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Matern Child Health J. 2017 Jul;21(7):1573-1580. doi: 10.1007/s10995-017-2289-9.

Gross Motor Development in Children Aged 3-5 Years, United States 2012.

Author information

1
Division of Health and Nutrition Examination Surveys, National Center for Health Statistics, Centers for Disease Control and Prevention, 3311 Toledo Road, Hyattsville, MD, 20782, USA. bkit@cdc.gov.
2
Division of Health and Nutrition Examination Surveys, National Center for Health Statistics, Centers for Disease Control and Prevention, 3311 Toledo Road, Hyattsville, MD, 20782, USA.
3
Movement Science Program, Center on Physical Activity & Health in Pediatric Disabilities, University of Michigan, Ann Arbor, USA.

Abstract

Objective Gross motor development in early childhood is important in fostering greater interaction with the environment. The purpose of this study is to describe gross motor skills among US children aged 3-5 years using the Test of Gross Motor Development (TGMD-2). Methods We used 2012 NHANES National Youth Fitness Survey (NNYFS) data, which included TGMD-2 scores obtained according to an established protocol. Outcome measures included locomotor and object control raw and age-standardized scores. Means and standard errors were calculated for demographic and weight status with SUDAAN using sample weights to calculate nationally representative estimates, and survey design variables to account for the complex sampling methods. Results The sample included 339 children aged 3-5 years. As expected, locomotor and object control raw scores increased with age. Overall mean standardized scores for locomotor and object control were similar to the mean value previously determined using a normative sample. Girls had a higher mean locomotor, but not mean object control, standardized score than boys (pā€‰<ā€‰0.05). However, the mean locomotor standardized scores for both boys and girls fell into the range categorized as "average." There were no other differences by age, race/Hispanic origin, weight status, or income in either of the subtest standardized scores (pā€‰>ā€‰0.05). Conclusions In a nationally representative sample of US children aged 3-5 years, TGMD-2 mean locomotor and object control standardized scores were similar to the established mean. These results suggest that standardized gross motor development among young children generally did not differ by demographic or weight status.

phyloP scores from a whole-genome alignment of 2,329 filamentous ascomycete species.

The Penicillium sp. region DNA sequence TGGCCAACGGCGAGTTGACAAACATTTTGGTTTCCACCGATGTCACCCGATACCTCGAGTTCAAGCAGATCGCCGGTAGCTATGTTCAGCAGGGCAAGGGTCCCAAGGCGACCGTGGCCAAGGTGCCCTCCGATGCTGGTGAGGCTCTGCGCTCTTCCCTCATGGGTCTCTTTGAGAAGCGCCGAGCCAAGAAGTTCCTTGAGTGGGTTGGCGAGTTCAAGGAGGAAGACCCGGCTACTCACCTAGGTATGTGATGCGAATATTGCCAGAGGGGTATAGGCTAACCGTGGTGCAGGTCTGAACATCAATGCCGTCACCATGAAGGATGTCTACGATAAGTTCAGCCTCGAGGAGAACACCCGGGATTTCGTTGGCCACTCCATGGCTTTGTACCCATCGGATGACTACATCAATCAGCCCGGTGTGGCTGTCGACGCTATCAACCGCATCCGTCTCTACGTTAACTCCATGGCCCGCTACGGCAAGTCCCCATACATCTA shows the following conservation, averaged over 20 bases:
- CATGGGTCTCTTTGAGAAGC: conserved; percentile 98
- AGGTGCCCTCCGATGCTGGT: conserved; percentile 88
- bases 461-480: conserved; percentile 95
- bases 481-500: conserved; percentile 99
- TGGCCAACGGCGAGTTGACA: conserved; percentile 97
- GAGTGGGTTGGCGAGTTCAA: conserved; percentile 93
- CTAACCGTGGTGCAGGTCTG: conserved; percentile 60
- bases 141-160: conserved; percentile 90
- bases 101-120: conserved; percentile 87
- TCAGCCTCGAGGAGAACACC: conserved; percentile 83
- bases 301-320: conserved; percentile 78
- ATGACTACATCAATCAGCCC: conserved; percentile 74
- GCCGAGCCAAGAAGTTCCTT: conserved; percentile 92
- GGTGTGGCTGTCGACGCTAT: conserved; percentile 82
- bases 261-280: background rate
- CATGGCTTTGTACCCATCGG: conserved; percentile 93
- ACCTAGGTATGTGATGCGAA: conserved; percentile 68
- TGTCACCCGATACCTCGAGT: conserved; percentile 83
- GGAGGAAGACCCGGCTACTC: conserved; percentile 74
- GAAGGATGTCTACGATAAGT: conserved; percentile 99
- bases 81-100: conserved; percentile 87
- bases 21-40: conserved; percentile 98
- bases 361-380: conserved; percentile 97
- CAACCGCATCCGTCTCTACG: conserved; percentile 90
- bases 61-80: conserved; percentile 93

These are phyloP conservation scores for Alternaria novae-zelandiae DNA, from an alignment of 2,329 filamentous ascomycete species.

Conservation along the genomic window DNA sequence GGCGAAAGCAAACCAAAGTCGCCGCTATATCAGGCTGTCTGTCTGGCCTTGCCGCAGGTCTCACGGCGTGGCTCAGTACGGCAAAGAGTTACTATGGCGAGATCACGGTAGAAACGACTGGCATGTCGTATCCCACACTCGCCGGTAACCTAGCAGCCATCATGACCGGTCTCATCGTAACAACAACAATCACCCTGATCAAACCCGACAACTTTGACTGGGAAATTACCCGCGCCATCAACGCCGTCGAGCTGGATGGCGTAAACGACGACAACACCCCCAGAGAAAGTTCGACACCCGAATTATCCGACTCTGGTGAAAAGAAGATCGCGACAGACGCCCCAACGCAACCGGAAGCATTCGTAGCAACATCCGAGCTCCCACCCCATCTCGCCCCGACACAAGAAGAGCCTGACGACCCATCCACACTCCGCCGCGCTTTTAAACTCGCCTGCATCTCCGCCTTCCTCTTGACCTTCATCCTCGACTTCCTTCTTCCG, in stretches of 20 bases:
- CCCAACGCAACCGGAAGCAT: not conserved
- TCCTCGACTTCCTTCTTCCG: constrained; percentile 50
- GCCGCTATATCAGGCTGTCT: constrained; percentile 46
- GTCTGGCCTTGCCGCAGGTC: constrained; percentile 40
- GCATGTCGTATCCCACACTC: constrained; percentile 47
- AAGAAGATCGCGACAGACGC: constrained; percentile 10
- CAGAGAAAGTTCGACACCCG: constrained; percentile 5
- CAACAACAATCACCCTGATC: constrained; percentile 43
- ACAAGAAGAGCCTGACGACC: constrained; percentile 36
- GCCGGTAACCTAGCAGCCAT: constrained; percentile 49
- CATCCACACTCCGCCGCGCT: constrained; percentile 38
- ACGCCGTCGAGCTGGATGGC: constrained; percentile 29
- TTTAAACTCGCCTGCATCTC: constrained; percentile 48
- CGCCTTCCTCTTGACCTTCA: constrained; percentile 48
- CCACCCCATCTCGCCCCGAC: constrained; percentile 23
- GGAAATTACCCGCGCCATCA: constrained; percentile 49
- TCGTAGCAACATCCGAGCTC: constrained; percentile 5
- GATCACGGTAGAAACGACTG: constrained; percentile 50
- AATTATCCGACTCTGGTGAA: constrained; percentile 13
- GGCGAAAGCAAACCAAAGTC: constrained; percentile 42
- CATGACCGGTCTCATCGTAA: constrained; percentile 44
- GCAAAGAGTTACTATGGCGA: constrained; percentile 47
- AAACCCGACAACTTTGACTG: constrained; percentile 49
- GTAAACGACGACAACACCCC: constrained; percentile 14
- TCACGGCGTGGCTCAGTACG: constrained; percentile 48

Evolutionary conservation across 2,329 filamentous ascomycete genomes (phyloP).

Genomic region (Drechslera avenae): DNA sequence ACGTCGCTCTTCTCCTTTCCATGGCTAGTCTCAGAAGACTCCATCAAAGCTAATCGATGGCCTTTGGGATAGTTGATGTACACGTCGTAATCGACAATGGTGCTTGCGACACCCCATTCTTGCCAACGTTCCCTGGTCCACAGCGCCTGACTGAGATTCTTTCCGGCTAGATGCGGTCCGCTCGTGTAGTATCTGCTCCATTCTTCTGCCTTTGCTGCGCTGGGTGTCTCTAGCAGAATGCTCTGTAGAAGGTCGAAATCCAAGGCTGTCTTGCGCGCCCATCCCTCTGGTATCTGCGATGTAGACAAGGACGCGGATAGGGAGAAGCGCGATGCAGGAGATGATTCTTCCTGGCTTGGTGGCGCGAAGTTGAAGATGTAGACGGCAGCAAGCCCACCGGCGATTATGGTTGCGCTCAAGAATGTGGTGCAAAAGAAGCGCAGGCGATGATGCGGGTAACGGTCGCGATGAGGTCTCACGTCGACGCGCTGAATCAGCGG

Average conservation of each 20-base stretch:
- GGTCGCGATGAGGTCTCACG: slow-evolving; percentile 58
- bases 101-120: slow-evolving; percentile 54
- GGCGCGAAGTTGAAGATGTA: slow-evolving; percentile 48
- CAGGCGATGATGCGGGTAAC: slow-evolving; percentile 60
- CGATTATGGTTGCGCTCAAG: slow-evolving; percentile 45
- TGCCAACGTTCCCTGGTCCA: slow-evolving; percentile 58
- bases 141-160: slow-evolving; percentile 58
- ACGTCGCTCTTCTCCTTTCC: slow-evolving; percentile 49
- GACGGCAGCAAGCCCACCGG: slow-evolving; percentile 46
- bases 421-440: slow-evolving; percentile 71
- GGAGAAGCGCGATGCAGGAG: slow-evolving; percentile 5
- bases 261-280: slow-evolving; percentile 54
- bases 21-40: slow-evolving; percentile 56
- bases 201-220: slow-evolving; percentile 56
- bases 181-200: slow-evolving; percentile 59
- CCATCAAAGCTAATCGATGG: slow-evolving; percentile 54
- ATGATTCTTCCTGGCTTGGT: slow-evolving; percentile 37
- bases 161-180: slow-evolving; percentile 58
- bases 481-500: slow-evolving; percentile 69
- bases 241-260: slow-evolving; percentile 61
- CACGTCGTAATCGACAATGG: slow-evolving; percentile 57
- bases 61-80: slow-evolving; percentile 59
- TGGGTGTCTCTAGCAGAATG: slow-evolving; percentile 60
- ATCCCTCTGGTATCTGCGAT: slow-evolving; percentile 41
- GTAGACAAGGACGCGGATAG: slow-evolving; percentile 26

KEYWORDS:

Child; Child development; Health surveys; Preschool; United States/epidemiology

PMID:
28197817
DOI:
10.1007/s10995-017-2289-9
[Indexed for MEDLINE]

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